The Ford Heritage Vault – an official Blue Oval online resource full of photos, design sketches, and various other cool pieces of history – launched just a few weeks ago, but it immediately attracted so much attention that an overwhelming amount of traffic quite literally crashed the site. That problem has since been rectified, giving us a fascinating look at some lesser-known moments in Blue Oval history, including details surrounding the 2004 Ford Bronco Concept and the Transformer-like Ford Freestyle FX Concept. Now, our latest deep dive into FoMoCo’s Heritage Vault brings us some very interesting information about the Ford Edge Hybrid Concept, too.
The Ford Edge Hybrid Concept utilized what the automaker called its “HySeries Drive” system, which means that it was essentially a plug-in hybrid with an onboard fuel cell that acted as a mobile charger for the vehicle’s electric battery. The Edge Hybrid Concept operated in “battery only” mode for 25 miles at speeds of up to 85 miles-per-hour, and when the battery was depleted to a 40 percent state of charge, the fuel cell auxiliary power unit (APU) automatically started up and recharged the battery, giving it an additional 200 miles of range or 300 miles when equipped with a high-pressure tank.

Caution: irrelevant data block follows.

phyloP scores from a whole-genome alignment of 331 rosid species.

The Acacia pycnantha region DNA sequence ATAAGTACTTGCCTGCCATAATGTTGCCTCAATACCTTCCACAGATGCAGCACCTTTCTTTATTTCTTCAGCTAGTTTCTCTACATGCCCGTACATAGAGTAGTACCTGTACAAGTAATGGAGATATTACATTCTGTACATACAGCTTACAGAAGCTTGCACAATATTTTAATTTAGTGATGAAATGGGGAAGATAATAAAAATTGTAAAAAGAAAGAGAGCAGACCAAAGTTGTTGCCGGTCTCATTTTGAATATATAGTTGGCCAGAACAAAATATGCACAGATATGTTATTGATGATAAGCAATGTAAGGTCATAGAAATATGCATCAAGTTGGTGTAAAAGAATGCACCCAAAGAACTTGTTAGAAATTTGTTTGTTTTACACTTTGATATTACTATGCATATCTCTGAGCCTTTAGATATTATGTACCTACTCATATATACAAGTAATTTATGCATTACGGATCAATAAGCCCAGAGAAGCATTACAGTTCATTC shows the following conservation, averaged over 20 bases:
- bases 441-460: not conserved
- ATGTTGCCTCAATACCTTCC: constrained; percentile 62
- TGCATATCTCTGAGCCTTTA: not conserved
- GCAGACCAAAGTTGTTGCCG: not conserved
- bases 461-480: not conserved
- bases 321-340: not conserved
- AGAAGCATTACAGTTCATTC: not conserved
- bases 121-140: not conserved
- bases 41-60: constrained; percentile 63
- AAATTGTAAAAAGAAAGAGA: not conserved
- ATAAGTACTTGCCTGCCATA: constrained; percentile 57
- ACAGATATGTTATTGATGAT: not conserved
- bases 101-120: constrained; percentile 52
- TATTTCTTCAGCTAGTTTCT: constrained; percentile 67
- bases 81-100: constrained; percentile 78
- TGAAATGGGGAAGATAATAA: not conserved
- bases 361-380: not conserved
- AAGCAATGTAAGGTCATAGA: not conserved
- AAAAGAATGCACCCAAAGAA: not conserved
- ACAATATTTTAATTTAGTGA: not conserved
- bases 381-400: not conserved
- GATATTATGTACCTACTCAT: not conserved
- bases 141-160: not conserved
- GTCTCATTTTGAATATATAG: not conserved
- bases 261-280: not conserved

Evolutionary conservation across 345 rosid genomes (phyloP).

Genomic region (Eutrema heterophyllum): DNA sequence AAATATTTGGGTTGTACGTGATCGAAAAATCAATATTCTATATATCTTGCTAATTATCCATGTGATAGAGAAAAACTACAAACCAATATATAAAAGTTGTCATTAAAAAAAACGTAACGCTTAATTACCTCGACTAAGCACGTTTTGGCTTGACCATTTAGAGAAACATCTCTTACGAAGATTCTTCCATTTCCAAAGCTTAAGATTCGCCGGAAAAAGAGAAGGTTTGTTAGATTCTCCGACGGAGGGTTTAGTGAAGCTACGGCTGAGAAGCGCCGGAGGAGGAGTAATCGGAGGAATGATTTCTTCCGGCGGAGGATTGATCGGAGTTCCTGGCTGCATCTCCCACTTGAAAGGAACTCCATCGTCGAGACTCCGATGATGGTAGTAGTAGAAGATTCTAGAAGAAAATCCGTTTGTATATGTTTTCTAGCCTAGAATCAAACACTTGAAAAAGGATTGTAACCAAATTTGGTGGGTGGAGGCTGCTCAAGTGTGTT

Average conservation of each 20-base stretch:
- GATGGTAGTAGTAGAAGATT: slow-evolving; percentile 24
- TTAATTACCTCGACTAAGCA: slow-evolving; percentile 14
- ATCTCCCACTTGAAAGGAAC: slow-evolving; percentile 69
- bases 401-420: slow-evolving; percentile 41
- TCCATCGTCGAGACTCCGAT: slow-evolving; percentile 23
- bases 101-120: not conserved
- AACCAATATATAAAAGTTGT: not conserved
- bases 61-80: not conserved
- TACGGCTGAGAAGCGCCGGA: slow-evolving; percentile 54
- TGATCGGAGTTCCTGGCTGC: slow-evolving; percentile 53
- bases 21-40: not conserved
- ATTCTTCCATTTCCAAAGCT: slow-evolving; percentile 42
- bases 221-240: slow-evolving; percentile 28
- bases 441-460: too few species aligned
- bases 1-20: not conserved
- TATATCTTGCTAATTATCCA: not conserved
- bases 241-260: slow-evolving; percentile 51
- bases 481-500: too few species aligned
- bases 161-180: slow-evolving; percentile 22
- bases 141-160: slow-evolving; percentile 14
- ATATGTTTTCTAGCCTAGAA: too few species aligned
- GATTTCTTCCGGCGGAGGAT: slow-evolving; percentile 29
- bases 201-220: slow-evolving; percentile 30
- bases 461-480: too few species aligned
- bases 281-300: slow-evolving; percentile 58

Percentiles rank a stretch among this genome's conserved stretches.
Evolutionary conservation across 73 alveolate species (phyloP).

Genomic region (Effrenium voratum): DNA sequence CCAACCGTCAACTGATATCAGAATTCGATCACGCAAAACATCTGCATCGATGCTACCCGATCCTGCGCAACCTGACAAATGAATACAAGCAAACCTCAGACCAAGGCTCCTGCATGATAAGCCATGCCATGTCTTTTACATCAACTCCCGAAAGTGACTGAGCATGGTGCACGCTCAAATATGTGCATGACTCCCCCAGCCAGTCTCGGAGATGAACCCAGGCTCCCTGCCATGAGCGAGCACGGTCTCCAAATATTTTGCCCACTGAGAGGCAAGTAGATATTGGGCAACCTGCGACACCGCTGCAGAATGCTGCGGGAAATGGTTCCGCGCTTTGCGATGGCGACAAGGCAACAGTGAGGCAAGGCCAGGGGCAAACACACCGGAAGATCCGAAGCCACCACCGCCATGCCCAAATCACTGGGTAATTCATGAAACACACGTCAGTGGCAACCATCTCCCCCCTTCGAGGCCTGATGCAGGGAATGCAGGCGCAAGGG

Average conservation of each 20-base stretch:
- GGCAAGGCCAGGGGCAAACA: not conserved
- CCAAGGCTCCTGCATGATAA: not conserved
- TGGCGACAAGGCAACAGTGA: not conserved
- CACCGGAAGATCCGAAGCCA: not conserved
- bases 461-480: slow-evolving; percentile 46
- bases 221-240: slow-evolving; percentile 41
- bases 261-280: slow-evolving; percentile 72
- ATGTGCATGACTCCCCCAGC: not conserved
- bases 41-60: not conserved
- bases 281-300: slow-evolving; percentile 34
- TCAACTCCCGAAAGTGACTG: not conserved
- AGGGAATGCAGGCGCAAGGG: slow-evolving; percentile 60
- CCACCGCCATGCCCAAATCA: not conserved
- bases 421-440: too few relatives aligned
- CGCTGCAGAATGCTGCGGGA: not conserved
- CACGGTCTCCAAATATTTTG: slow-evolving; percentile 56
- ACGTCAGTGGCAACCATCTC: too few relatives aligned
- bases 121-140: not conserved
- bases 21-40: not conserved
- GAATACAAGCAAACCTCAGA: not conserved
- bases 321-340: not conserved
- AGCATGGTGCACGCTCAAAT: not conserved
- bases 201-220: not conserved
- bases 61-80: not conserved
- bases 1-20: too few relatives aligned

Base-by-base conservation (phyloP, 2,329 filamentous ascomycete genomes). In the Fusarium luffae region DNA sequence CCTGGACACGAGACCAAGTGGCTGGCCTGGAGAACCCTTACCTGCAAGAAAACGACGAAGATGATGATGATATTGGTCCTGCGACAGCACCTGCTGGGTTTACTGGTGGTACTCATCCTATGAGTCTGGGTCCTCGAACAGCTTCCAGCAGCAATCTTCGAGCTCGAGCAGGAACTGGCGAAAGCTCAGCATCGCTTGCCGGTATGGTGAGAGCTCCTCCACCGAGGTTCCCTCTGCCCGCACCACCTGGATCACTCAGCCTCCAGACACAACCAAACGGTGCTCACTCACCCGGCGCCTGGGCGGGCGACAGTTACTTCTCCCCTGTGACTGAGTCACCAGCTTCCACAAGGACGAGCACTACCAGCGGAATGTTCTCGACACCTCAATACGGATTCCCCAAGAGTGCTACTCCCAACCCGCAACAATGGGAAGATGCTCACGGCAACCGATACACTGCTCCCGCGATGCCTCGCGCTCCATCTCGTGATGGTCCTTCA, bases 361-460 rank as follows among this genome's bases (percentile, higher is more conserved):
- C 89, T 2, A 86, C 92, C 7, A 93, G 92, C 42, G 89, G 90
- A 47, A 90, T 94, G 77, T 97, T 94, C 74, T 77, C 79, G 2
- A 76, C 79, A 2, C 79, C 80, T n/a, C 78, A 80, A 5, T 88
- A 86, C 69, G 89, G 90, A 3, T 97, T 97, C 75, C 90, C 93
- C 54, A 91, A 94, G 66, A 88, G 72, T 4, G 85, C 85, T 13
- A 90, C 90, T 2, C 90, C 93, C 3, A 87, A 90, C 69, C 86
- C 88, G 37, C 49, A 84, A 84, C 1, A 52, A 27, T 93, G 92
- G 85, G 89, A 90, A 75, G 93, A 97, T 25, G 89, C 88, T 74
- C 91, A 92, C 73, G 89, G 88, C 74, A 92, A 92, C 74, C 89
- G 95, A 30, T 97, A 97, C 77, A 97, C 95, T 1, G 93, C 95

It’s a fascinating idea for certain, but one that sadly never made it to production. However, it is interesting to note that the Edge Hybrid Concept matched the all-electric Ford F-150 Lightning in two key areas – battery size and range. The crossover featured a 130 kWh battery, compared to the F-150 Lightning, which has a 131 kWh battery pack in extended range models. Interestingly, however, the Edge Hybrid Concept offered 225 total miles of range with that much battery (and no high pressure tank), compared to 230 miles for the standard range Lightning, which has a 98 kWh battery.
It is worth noting that the Edge Hybrid Concept was based on the first-generation model, which means that its technology is a bit old, coming from the 2000s. However, it’s still an impressive vehicle and a pretty great idea, even if it never quite came to fruition. Sadly, it seemingly never will, either, at least in the Edge, as the crossover will be discontinued following the 2023 model year, though Ford will continue to build and sell its incredibly popular hybrid models for the foreseeable future. Regardless, this concept is an interesting look at what might have happened if Ford decided to pursue hydrogen technology instead of pure BEVs.